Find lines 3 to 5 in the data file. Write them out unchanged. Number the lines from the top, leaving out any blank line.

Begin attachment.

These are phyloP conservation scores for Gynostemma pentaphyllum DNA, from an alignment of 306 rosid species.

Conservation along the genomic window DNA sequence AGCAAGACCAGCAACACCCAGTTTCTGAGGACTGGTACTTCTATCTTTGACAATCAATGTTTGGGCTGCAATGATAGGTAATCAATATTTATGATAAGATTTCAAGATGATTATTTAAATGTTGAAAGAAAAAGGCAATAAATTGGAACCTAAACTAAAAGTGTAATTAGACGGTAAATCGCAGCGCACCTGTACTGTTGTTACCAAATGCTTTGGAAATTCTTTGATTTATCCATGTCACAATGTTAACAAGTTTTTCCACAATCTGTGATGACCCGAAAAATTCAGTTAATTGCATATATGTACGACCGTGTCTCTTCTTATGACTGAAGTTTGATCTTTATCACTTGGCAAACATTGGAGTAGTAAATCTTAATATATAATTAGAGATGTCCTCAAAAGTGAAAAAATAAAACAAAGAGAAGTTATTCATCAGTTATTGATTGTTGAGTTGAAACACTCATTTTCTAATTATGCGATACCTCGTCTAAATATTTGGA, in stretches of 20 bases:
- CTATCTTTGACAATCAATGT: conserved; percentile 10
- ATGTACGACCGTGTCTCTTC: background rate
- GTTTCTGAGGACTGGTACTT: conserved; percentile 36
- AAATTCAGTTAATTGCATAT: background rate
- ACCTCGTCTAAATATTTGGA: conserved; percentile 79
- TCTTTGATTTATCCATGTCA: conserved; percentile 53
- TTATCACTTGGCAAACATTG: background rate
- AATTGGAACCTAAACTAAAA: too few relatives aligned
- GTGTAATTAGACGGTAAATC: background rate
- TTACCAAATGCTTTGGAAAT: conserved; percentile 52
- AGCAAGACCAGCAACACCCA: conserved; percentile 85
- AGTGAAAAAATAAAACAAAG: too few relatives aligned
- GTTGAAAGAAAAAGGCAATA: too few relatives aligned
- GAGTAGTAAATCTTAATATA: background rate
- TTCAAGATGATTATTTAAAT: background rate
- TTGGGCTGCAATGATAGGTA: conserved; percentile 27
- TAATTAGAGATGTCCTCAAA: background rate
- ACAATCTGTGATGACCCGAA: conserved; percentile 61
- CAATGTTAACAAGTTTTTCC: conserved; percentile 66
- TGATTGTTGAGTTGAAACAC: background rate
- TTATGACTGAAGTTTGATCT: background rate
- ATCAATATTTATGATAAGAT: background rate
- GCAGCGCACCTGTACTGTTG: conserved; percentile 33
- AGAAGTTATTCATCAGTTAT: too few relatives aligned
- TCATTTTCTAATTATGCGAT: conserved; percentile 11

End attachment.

- CTATCTTTGACAATCAATGT: conserved; percentile 10
- ATGTACGACCGTGTCTCTTC: background rate
- GTTTCTGAGGACTGGTACTT: conserved; percentile 36